Both the origin of these cetacean morbilliviruses and the mechanism of spread to different parts of the world remain unknown. Recently, serologic evidence of morbilliviral infection was obtained from 11 of 15 species of odontocete cetaceans of the western Atlantic (14), suggesting that exposure to these viruses has been widespread. Serologic evidence of enzootic infection (with a seroprevalence of 86%) was also obtained from two species of pilot whales (G. melas and G. macrorhynchus) in the western Atlantic (15). Clinical disease consistent with morbilliviral pneumonia was detected in one G. melas calf, although the morbillivirus in that case was not characterized. Duignan et al. (15) speculated that pilot whales may serve as vectors of morbillivirus infection to other odontocete cetaceans.

The results from this case suggest that pilot whales may have their own species-adapted morbillivirus. Given that this is a single case, that no morbilliviral epizootic has been described for pilot whale species, and that seroprevalence is consistent with enzootic morbilliviral infection (15), lethal infection might be rare in these species. Nevertheless, it remains possible for pilot whales to serve as vectors by which immunologically naive species are exposed to morbillivirus infection. The viruses in these hosts may have undergone species-adaptive changes, reflecting the genetic differences between DMV, PMV, and PWMV. While only partial sequences have been obtained from two of the morbilliviral genes in this case, the fact that it is closer to the root of the cetacean morbillivirus clade (Figure 2) suggests that PWMV resembles the common ancestor of the clade more closely than either DMV or PMV.


We thank the Marine Mammal Stranding Center, Brigantine, New Jersey, for collecting and transporting the whale; Sionagh H. Smith for performing the necropsy; and R.-A. V. Ferris for assistance with the photomicrograph.

This study was partially funded by the National Marine Fisheries Service.


(1.) Kennedy S. Morbillivirus infections in aquatic mammals. J Comp Pathol 1998; 119:201-25.

(2.) Lipscomb TP, Schulman FY, Moffett D, Kennedy S. Morbilliviral disease in Atlantic bottlenose dolphins (Tursiops truncatus) from the 1987-1988 epizootic. J Wildl Dis 1994;30:567-71.

(3.) Schulman FY, Lipscomb TP, Moffett D, Krafft AE, Lichy JH, Tsai MM, et al. Reevaluation of the 1987-88 Atlantic coast bottlenose dolphin (Tursiops truncatus) mortality event with histologic, immunohistochemical, and molecular evidence for a morbilliviral etiology. Vet Pathol 1997;34:288-95.

(4.) Osterhaus ADME, Groen J, Spijkers HEM, Broeders HWJ, UytdeHaag FGCM, de Vries P, et al. Mass mortality in seals caused by a newly discovered morbillivirus. Vet Microbiol 1990;23:343-50.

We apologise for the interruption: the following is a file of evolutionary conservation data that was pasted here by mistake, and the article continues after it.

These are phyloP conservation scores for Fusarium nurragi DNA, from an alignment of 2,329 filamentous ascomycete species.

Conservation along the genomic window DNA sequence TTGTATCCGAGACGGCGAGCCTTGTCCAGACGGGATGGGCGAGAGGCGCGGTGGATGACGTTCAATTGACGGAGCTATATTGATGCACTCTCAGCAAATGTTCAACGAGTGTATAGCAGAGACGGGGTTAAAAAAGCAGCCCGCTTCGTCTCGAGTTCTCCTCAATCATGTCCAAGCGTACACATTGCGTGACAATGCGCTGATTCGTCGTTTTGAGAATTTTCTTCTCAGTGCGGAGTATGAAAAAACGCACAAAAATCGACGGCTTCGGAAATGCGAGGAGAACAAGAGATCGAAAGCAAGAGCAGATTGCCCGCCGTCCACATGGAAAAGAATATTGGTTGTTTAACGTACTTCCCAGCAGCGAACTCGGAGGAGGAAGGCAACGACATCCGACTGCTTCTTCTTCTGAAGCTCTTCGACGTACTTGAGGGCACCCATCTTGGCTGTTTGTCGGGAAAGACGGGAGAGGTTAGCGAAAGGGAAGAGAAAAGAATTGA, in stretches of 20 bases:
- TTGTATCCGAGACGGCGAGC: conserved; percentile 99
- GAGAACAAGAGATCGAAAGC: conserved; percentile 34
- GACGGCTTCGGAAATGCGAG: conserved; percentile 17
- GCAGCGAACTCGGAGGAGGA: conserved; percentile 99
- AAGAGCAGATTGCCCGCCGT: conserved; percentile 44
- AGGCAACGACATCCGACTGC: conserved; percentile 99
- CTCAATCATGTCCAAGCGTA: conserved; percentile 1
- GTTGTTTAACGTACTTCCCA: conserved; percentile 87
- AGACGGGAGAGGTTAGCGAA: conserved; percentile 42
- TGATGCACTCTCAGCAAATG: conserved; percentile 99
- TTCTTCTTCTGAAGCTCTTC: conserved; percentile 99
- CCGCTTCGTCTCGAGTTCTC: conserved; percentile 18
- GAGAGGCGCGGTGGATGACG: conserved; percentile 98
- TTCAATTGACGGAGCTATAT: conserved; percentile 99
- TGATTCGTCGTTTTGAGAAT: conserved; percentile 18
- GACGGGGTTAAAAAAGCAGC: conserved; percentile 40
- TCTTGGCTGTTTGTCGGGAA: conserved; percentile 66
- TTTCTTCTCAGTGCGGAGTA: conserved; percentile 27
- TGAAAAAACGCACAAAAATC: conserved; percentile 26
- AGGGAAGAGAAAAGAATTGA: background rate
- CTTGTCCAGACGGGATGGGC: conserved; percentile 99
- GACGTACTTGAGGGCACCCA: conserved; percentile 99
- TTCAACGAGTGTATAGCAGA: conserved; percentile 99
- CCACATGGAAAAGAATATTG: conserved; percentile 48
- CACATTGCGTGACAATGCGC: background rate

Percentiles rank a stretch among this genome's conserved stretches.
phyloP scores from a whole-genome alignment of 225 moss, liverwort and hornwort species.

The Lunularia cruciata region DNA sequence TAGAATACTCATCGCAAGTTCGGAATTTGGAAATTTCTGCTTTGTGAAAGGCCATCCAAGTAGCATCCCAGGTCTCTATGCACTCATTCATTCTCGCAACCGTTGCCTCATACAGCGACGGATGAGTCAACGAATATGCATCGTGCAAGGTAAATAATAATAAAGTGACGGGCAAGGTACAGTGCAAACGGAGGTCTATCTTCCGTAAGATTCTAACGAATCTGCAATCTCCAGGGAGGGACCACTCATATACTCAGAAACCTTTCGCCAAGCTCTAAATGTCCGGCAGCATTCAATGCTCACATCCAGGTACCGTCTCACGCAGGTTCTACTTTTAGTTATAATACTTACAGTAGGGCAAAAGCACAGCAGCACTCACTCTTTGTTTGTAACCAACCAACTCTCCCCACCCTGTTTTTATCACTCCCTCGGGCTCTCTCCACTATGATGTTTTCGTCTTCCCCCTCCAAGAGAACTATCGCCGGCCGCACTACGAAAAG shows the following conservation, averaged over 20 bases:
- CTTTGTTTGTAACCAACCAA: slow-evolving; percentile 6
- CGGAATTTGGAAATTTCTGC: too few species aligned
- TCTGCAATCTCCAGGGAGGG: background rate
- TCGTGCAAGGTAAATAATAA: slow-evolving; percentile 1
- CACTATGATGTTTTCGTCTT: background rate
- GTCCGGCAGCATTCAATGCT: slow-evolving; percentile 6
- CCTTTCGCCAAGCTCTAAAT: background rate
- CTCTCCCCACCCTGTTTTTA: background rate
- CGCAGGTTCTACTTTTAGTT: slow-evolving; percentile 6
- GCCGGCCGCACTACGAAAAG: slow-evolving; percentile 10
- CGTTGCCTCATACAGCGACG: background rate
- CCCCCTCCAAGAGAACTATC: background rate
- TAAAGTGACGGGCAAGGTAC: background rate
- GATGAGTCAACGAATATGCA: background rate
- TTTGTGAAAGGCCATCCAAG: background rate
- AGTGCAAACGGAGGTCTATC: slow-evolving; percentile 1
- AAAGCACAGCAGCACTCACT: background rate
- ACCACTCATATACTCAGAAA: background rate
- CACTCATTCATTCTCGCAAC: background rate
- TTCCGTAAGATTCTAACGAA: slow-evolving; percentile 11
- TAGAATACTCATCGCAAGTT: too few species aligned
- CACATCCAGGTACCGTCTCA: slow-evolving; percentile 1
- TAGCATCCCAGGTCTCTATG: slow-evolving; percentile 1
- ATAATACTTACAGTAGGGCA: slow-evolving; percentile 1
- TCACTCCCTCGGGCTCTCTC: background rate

(5.) Kennedy S, Smyth JA, Cush PF, McAliskey M, McCullough SJ, Rima BK. Seven histopathologic and immunocytochemical studies of distemper in harbor porpoises. Vet Pathol 1991;28:1-7.

(6.) Domingo M, Vilafranca M, Visa J, Prats N, Trudgett AL, Visser I. Evidence of chronic morbillivirus infection in the Mediterranean striped dolphin (Stenella coeruleoalba). Vet Microbiol 1995;44:22939.

(7.) Krafft AE, Lichy JH, Lipscomb TP, Klaunberg BA, Kennedy S, Taubenberger JK. Postmortem diagnosis of morbillivirus infection in bottlenose dolphins (Tursiops truncatus) in the Atlantic and Gulf of Mexico epizootics by a polymerase chain reaction-based assay. J Wildl Dis 1995;31:410-5.

(8.) Lipscomb TP, Kennedy S, Moffett D, Krafft AE, Klaunberg BA, Lichy JH, et al. Morbilliviral epizootic in Atlantic bottlenose dolphins of the Gulf of Mexico. J Vet Diagn Invest 1996;8:283-90.

(9.) Reidarson TH, McBain J, House C, King DP, Stott JL, Krafft AE, et al. Morbillivirus infection in stranded common dolphins (Delphinus delphis) from the Pacific Ocean. J Wildl Dis 1998;34:771-6.

(10.) Barrett T, Visser IKG, Mamaev L, Goatley L, van Bressem M-F, Osterhaus ADME. Dolphin and porpoise morbilliviruses are genetically distinct from phocine distemper virus. Virology 1993;193:1010-2.

(11.) Taubenberger JK, Tsai MM, Krafft AE, Lichy JH, Reid AH, Schulman FY, et al. Two different morbilliviruses implicated in bottlenose dolphin epizootics. Emerg Infect Dis 1996;2:213-6.

(12.) Swofford DL. PAUP: Phylogenetic Analysis Using Parsimony, version 3.1.1 (Illinois Natural History Survey, Champaign, Illinois; 1991.

(13.) Kumar S, Tamura K, Nei M. Molecular evolutionary genetics analysis, version 1.01. Pennsylvania State University, University Park, Pennsylvania; 1993.

(14.) Duignan P J, House C, Geraci JR, Duffy N, Rima BK, Walsh MT, et al. morbillivirus infection in cetaceans of the western Atlantic. Vet Microbiol 1995;44:241-9.

(15.) Duignan PJ, House C, Geraci JR, Early G, Copland HG, Walsh MT, et al. morbillivirus infection in two species of pilot whales (Globicephala sp.) from the western Atlantic. Marine Mammal Science 1995;11:15062.

Jeffery K. Taubenberger,(*) Mark M. Tsai,(*) T. Joy Atkin,(*) Thomas G. Fanning,(*) Amy E. Krafft,(*) R.B. Moeller,(*) S.E. Kodsi,([dagger]) M.G. Mense,([dagger]) and Thomas P. Lipscomb(*)

(*) Armed Forces Institute of Pathology, Washington, D.C., USA; and ([dagger]) Walter Reed Army Institute of Research, Washington, D.C., USA

Dr. Taubenberger is chief of the division of Molecular Pathology, department of Cellular Pathology, Armed Forces Institute of Pathology, Washington, D.C., U.S.A. His areas of expertise include molecular pathology, RNA viruses, and immunology. His research interests include genetic characterization of the 1918 influenza virus and marine mammal morbilliviruses, genetic changes in breast cancer and lymphomas, and the development of B and T lymphocytes.

Address for correspondence: Jeffery K. Taubenberger, Armed Forces Institute of Pathology, Room G-137, 14th Street and Alaska Avenue, N.W., Washington, D.C. 20306-6000, USA; fax: 202-782-7623; e-mail:

COPYRIGHT 2000 U.S. National Center for Infectious Diseases
COPYRIGHT 2001 Gale Group